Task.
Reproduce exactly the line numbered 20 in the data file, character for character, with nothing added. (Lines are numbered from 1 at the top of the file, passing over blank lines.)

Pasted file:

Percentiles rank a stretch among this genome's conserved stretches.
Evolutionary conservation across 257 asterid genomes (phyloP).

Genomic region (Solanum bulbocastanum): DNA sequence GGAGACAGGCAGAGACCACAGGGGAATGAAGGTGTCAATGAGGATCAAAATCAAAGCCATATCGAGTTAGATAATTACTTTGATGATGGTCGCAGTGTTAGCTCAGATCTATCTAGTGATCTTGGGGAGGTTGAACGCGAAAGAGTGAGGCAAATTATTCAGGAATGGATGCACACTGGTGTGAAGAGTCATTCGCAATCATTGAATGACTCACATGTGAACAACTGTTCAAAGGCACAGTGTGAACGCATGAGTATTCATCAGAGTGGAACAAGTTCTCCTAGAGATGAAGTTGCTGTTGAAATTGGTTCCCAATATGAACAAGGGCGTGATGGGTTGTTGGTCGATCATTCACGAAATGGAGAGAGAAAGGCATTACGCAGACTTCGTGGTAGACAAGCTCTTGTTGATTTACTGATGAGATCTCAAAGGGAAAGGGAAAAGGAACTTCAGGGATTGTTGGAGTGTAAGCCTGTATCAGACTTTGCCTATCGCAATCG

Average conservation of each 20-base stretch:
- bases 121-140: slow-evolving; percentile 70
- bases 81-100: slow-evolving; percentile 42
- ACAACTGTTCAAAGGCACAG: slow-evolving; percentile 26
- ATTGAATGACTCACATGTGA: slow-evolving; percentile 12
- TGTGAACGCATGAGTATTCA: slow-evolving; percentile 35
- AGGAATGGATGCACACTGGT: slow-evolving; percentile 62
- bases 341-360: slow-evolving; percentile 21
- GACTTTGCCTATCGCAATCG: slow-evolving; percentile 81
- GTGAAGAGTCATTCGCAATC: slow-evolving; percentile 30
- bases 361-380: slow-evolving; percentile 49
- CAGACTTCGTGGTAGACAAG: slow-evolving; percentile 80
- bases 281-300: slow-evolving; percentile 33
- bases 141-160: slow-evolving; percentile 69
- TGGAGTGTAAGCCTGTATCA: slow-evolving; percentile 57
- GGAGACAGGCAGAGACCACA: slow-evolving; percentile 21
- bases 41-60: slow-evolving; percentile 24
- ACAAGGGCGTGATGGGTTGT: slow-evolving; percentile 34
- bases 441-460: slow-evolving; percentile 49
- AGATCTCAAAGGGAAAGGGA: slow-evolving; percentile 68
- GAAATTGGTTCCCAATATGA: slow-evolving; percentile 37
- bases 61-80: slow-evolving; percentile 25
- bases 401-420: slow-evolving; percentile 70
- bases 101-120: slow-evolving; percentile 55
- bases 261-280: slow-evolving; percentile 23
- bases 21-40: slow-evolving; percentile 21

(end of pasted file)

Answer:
- bases 41-60: slow-evolving; percentile 24